Currently, at the federal level, NAIS is a voluntary program overseen by the USDA and administered by the several states with help from organizations like the Future Farmers of America and the Farm Bureau. Farms, feedlots, and confined animal feeding operations apply for and receive a formal numerical designation that is then applied to microchips injected into or ear-tagged onto each animal. According to the USDA, in 2007 the state of Iowa went from 11,000 registered sites to more than 20,000, an increase of over 80 percent. All this despite a lack of any sort of government funding to participants for the program. Farmers must buy in if they choose to participate.
Setting aside for the moment that this system feels like a perfect bureaucratic method for closing the barn doors after the mad cows get out, all this seems fairly innocuous until we look a little deeper. The state of Texas has recently passed legislation requiring NAIS tagging for all dairy cattle. It goes into effect March 31. Wisconsin, Michigan, Virginia and Tennessee now require participation for goats and sheep. In Michigan, farmer and now reluctant revolutionary Greg Niewendorp has endured visits from the sheriff reminiscent of scenes from and old Billy Jack movie.
The voluntary system is becoming perversely mandatory in many other states as well. In Colorado, according to Judith McGeary, Executive Director of the Farm and Ranch Freedom Alliance, two families who refused to register their properties were kicked out of the state fair. In Idaho, the state included a NAIS premises registration form in the packets for registering one's brand (which has to be done every 5 years). The form was not clearly marked, and appeared to be simply part of the required brand documents. In Tennessee and North Carolina, where drought has made hay assistance necessary, you can't get any unless you register your property.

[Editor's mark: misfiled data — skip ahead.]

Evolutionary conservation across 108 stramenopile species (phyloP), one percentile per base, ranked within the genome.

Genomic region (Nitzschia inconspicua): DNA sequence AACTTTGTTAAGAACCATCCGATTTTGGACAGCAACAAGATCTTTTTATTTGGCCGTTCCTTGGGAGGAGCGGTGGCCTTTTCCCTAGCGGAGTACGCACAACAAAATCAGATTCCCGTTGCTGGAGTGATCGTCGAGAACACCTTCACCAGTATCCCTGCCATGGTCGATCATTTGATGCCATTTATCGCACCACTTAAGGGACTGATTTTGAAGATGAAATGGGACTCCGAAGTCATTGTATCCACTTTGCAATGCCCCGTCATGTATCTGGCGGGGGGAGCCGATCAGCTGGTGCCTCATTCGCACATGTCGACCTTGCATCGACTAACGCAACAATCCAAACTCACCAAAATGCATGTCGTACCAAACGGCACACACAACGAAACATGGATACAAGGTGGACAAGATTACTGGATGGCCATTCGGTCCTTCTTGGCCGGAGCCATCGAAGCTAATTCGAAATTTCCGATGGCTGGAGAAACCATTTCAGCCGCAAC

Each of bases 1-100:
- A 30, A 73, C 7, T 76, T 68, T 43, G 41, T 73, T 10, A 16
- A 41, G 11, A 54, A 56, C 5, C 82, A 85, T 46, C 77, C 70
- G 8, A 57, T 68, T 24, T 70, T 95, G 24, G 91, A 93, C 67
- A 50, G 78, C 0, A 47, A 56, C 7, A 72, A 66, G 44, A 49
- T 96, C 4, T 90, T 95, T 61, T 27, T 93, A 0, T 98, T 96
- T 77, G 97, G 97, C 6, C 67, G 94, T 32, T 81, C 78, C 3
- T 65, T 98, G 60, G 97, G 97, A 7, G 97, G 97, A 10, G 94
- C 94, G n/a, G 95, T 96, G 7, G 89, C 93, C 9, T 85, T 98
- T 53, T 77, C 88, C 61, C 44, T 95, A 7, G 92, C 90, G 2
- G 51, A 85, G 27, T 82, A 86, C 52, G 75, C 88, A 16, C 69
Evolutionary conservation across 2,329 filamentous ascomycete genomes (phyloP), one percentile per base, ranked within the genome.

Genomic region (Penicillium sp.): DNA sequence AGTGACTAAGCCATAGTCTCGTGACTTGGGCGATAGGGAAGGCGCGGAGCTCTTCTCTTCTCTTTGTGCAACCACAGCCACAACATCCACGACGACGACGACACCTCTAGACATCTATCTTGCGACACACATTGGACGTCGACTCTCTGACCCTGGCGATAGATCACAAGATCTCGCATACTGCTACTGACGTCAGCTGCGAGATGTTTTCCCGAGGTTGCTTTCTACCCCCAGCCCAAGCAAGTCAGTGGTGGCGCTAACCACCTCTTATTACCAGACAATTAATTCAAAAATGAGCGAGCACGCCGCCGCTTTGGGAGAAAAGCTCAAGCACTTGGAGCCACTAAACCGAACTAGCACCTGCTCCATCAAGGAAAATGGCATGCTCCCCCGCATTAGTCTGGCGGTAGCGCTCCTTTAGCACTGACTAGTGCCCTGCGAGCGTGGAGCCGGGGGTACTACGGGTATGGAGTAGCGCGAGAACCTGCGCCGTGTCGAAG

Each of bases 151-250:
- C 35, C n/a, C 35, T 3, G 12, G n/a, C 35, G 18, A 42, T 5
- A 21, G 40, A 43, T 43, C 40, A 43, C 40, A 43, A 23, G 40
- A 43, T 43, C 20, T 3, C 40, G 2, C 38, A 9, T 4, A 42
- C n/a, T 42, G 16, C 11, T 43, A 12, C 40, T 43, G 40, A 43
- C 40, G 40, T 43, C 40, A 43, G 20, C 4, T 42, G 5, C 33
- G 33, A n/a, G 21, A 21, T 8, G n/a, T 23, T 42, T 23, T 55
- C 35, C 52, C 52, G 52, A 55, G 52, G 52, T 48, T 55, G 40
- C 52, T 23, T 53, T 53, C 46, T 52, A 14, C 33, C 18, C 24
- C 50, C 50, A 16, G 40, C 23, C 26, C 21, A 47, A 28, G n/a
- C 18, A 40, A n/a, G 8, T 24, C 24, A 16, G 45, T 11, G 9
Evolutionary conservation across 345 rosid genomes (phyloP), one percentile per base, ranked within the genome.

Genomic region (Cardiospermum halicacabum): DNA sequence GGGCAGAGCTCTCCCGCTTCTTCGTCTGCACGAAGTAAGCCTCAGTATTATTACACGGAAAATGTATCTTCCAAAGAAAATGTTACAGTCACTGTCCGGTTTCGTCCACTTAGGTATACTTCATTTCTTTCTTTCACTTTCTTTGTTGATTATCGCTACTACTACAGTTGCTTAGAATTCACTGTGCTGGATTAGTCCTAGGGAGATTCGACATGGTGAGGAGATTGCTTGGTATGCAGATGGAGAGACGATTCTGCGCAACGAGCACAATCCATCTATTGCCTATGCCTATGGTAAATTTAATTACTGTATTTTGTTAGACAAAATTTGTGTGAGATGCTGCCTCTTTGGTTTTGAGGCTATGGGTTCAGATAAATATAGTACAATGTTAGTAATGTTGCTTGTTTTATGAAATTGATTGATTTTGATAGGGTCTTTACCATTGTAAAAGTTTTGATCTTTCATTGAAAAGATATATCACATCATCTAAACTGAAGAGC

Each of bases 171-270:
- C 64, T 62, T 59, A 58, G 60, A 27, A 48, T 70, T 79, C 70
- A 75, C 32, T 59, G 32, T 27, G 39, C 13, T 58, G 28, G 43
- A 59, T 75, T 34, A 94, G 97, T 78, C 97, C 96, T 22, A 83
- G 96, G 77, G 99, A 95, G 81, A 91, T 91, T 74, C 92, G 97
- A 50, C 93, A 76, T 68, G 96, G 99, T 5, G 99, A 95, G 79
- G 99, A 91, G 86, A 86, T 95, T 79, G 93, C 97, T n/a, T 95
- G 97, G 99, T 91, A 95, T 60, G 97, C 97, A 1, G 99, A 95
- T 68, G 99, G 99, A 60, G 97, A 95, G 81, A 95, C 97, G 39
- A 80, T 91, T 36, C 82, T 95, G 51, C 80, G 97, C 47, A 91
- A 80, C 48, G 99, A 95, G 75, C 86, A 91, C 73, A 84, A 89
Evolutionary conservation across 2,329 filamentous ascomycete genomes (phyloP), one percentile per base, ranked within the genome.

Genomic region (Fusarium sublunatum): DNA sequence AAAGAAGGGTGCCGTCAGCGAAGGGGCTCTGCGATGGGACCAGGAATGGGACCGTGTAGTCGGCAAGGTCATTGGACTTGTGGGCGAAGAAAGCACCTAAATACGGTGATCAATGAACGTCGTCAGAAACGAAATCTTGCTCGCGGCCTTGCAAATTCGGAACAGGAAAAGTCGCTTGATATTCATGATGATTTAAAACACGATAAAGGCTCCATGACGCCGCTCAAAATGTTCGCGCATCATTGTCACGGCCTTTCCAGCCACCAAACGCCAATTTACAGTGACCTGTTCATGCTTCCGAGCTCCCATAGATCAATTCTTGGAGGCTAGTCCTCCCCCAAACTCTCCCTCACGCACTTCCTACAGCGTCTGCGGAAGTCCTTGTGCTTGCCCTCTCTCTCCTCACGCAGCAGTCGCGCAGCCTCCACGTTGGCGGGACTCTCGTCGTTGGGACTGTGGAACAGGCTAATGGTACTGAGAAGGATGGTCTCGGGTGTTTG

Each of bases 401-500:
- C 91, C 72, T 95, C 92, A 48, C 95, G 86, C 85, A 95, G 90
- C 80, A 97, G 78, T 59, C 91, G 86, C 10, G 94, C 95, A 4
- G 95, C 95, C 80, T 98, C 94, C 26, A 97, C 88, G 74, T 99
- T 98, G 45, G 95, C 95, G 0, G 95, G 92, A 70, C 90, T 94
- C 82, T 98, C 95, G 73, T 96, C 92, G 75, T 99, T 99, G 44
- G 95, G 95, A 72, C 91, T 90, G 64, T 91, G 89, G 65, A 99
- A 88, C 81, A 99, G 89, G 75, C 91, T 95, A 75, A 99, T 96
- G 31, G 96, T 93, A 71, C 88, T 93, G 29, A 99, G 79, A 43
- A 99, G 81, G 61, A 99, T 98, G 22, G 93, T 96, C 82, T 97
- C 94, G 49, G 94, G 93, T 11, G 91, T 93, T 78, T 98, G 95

This has induced howls of outrage from a growing and vocal group of opponents, notably FarmAndRanchFreedom.org and NoNAIS.org, bringing together an odd-bedfellow mix of left-wing radicals and libertarian property-rights activists. They both feel that while such draconian measures may be necessary for an industrial food system that causes the very illnesses it now seems to need to track down, such procedures are overly-invasive, perhaps even Orwellian, for small family farms. The government is saying NAIS is voluntary while subsidiaries are making it mandatory. One needn't register one's guns, but goats are another matter. Seems we've met Big Brother, and he is us.
Posted on Thu, January 17, 2008 by Jerusha Klemperer
Press Release, January 17, 2008
Slow Food International
The political crisis in Kenya is now turning into a food crisis. Some of the areas hit the hardest by violence — among them the Rift Valley, Coast Province, Nyanza Province, Western Province and Nairobi — are considered to be the eastern African nation's 'bread baskets'. They are also the areas in which many of Slow Food's 29 Terra Madre Food Communities are located.
Kenyan John Kariuki Mwangi, a 21-years-old student at the University of Gastronomic Sciences in Pollenzo, Italy, is one of the three newly elected vice-presidents of Slow Food International. He received an email from Slow Food's Central Rift Convivium leader Samuel Muhunyu saying that many crops ready for harvest, such as corn, potatoes and peas, are being burnt to the ground by roaming tribal militia, who are also killing livestock for food.
The Terra Madre Communities in Kenya, such as the Farmers of the Arid Areas of Kitui, Cow and Camel Breeders of Nairobi, Potato and Pea Growers of Nakuru in the Rift Valley, Taro Producers of Nairobi, Nettle Growers of the Rift Valley and Indigenous Chicken Breeders of Kilifi in Coast Province, consist of small sustainable farms made up of individual farmers and groups working to preserve local foods and traditions. The fighting is now endangering these farms, the heaviest of it taking place in the Rift Valley, mainly around Molo, Burnt Forest, Eldoret and Kitale, about a five-hour drive from Nairobi.
The fighting is mainly between President MwaiKibaki's Kikuyu tribe, opposition leader Raila Odinga's Luo tribe and the Kalenjin militia in the Rift Valley led by William Ruto. Since 1992 the latter have repeatedly carried out ethnic cleansing, and this time they are doing it under the guise of the rigged elections.
The opposition claim that the December 27 election was rigged. At least 500 people have been killed since then and, according to the International Red Cross, more than 250,000 have been displaced, many left with only the clothes on their backs (though, taking into account families from Kuresoi in Molo, the number could be even higher).
Mwangi, whose father is a small-scale farmer in Molo, in Rift Valley province, says help is needed in two areas. 'First there are the most urgent things: food, shelter, clothing and other basic needs. Schools will be re¬opening next week and children will need uniforms and books. Then, in the long term, people will need help resettling.' He went on to say that long-term aid will involve rebuilding homes, harvesting what is left of crops, replanting new crops where possible and setting up new farming systems.